Thursday, November 19, 2009

The Bucket Truck Survival Guide - In 5 Steps

Bucket trucks come in various sizes, but their main goal is to make your job easier and safer by lifting you to those hard to reach places, usually much too high for traditional ladders. Although in most cases a Bucket truck is safer than a ladder there are still some risks involved if not operated properly and that was how the Bucket Truck Survival Guide was born. But maybe I should go back just a bit. Maybe you don't even know what a bucket truck is. If you have ever seen the utility company, typically the telephone and electric company, working at the side of the road chances are they were using a bucket truck. Or you may have even seen someone using the same type of truck when removing a large tree from their property. Essentially a bucket truck, also know as a cherry picker, boom lift, man lift, basket crane or hydraladder is a type of arial work platform that usually consits of a bucket at the end of a hyrdalic lifitng arm. Usually this piece of machinery is attached to a truck. Hence a Bucket Truck.

The following list of safety guidelines should be taken into consideration whenever operating a bucket truck.

The Bucket Truck Survival Guide - In Five Parts

Following these 5 simple steps, and with proper use, a Bucket Truck can be much safer than using a typical ladder to reach those hard to reach places.

Part 1 - Pre-Safety Check
Before using a bucket truck, a safety inspection should be performed:
1) Check for oil leaks
2) Look for broken or damaged parts
3) Check for any signs of wear
4) Look for rust or cracks
5) Check all controls to ensure they are working properly

Part 2 - Parking
It is essential to park on level ground when using a Bucket Truck. You will also have to pay attention when it comes to different weather conditions. Parking on the snow or ice is much different then parking on solid ground. Even in the summer months, ground area may be soft, so make sure you are aware of the conditions, as soft ground, such as mud or snow may cause tipping if the truck is not properly parked.

Part 3 - Fuel
As the trucks engine can power the hydraulic lifting arm you should ensure that the tank is full of fuel before heading out on a job. If there is an auxiliary motor to power the lifting arm you must alsoensure that motor has plenty of fuel.

Part 4 - Emergency Operation
There may be a time when the lifting arm could malfunction. It is always a good idea to familiarize yourself the emergency procedures. If the lifting arm fails to retract you need to know exactly how to lower the bucket if the power system malfunctions.

Part 5 - Post-Safety Check
After you have finished for the day you should do another safety check ensuing all the same things as you did on your Pre Safety Check. Also it is a good idea to keep the truck free of debris and cover the bucket when it is not in use.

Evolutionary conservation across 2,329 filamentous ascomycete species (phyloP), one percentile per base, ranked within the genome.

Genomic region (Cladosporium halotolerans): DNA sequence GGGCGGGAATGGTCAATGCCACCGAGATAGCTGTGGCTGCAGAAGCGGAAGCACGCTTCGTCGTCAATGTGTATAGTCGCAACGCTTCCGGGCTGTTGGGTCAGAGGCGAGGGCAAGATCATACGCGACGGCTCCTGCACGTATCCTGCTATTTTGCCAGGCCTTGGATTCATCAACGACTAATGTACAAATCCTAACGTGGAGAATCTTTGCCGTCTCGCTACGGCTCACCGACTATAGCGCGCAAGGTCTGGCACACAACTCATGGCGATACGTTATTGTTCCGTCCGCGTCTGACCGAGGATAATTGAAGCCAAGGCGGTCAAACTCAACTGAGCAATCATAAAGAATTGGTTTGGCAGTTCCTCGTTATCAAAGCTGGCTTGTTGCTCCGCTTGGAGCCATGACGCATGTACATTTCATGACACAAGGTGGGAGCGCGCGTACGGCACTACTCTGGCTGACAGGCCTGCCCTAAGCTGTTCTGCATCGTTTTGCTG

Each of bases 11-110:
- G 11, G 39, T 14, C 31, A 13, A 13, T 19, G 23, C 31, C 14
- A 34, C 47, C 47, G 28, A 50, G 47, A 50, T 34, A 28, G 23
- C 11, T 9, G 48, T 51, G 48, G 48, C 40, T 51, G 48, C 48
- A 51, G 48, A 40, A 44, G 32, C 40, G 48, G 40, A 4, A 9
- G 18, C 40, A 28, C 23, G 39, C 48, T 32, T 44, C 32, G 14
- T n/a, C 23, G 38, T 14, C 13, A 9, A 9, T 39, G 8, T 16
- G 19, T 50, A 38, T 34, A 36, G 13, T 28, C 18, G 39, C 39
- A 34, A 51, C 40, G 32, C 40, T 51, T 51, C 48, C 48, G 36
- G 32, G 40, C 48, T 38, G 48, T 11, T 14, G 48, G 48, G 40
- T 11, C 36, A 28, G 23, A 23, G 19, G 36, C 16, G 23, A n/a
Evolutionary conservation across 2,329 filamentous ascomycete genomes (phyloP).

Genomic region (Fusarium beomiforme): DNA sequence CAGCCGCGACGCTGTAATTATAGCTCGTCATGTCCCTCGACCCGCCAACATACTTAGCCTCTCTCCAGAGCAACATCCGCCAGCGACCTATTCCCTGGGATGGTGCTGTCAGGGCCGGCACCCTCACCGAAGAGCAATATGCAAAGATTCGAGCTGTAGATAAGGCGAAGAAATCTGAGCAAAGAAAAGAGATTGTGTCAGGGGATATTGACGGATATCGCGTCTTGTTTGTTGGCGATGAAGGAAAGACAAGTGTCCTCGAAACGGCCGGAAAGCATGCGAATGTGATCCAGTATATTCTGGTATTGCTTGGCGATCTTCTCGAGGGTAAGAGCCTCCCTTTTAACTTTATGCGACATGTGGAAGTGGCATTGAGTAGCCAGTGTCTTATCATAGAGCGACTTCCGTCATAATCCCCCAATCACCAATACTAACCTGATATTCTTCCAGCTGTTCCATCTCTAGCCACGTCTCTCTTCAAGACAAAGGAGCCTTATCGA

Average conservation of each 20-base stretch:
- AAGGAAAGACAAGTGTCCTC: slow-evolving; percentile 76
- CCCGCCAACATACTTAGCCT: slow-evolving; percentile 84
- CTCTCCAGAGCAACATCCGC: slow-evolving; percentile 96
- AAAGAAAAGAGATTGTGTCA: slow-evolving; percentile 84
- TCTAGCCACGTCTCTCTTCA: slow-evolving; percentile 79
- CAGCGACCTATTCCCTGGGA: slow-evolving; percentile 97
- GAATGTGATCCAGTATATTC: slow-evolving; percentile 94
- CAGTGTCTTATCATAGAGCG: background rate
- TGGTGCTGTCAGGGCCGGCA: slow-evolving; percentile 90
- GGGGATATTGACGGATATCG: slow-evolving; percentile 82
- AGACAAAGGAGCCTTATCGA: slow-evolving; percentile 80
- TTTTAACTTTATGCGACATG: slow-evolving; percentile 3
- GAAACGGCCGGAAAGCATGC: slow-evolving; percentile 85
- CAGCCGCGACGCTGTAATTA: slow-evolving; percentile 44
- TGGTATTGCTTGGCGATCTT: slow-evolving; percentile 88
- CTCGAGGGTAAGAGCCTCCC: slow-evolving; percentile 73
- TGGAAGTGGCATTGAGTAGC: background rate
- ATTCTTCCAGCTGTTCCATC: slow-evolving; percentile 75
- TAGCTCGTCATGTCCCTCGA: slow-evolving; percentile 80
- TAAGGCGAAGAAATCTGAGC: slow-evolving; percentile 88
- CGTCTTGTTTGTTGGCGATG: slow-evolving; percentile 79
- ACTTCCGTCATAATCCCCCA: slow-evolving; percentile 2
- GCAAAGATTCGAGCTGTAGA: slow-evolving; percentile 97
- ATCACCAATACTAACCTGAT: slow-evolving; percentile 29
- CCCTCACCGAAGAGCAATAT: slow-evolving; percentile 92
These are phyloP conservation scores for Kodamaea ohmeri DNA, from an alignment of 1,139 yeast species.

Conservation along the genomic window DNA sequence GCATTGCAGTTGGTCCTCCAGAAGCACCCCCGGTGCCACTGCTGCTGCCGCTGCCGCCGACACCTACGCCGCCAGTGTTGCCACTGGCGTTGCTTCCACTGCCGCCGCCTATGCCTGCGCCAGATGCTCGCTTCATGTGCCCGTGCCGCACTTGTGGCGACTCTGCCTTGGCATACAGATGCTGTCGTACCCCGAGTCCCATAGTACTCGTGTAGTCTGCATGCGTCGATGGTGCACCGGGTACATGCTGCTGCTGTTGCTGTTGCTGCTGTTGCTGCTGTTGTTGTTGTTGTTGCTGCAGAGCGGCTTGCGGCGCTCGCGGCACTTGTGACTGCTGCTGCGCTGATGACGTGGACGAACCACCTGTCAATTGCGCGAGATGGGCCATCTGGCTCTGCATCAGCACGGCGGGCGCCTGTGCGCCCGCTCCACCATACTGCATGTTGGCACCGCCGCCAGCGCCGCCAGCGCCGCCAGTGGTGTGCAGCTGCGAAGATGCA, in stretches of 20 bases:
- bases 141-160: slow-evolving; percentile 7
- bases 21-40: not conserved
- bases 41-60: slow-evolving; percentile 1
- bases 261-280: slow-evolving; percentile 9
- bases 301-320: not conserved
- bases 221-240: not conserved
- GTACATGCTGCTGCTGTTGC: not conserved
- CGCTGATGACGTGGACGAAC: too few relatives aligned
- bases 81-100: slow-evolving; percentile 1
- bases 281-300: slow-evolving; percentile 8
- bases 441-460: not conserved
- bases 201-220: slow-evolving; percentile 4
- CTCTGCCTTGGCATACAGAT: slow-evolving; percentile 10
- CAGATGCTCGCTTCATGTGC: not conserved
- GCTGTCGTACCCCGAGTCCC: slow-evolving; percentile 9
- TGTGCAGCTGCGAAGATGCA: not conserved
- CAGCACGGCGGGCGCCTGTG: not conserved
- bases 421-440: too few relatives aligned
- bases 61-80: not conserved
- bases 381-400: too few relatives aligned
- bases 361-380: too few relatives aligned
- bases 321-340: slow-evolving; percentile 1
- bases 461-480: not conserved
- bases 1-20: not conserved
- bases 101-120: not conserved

Author Resource:- Corey Rozon is a freelance writer from Ottawa, Canada.
This article about digger derrick trucks and bucket trucks was written with the help of i80 Equipment.

Thursday, November 05, 2009

Pompano Beach company fined in fatal crane accident

Pompano Beach company fined in fatal crane accident -- South Florida

The U.S. Occupational Safety and Health Administration found Ray Qualmann Marine Construction Inc. allowed an operator who had not received training for the Link-Belt LS-58 crane to use it. The company also did not conduct an annual inspection that would have noted issues with the crane, such as rusting of a boom, a missing boom angle indicator and poorly welded lacings, according to an OSHA report.

- Boom Angle Indicators, although designs have been improved for added benefits like readablity, reliability and ruggedness, have been around for many years - like proper operator training, it is an important safety device that can help prevent damage, injury or loss of life.

Friday, August 14, 2009

Crane Safety Programs

Maxim Crane's "Building Blocks to Safety & Health" and "S.T.A.R.T.*" programs ensure a safer work environment for our employees, clients and vendors. In addition to these programs, our corporate safety initiative includes:
  • Expanded safety program
  • Pre-phase planning
  • Supervisory Incentive Award programs
  • Supervisory training
  • Employee Incentive Award programs
  • Extensive employee training
  • Employee Discipline Program
  • Substance abuse program
  • Branch safety committees
  • Safety professionals in each region
  • Safety meetings: daily, weekly, monthly, quarterly
  • Over 90% NCCCO certified crane operators
  • Comprehensive safety check for all equipment
*S.T.A.R.T.: Supervisor Training in Accident Reduction Techniques and S.T.A.R.T. II for all field employees

The Maxim commitment to "Continuous Improvement" through an ever expanding fleet, CCO Certified Operators, a Zero Accident Policy and a team that is committed to providing customers the crane and services that meet or exceed their needs has made Maxim Crane Works the #1 Crane Rental company in the United States.

  • Bare Crane Rental
  • Crane Rentals
  • Operated and Maintained Crane Rental

Wednesday, July 29, 2009

Load management safety system

HAULOTTE Australia has introduced an Australian-developed automatic load management system (LMS) that is said to pioneer stringent operating standards, especially for suspended jib or hook loads over 3t.

The system is designed to ensure telehandlers are safe, and exceed mandatory Australian Standards AS1418.19, AS1418.5 and AS1418.10 covering suspended loads over 3t. The system programs the machine to electronically recognise the correct tool parameters and rating charts for each of the many tools and implements that can be fitted to telehandlers.

This includes lifting materials with the forklift attachment, to lifting suspended loads with jibs, to lifting people in elevated work platforms, to fitting a bucket and moving materials. The system analyses incoming data to automatically ensure the machine is operating within safe working limits.

click here for original post,
22 July 2009 : Load management safety system

Monday, July 13, 2009

Preventing Worker Injuries and Deaths from Mobile Crane Tip-Over, Boom Collapse, and Uncontrolled Hoisted Loads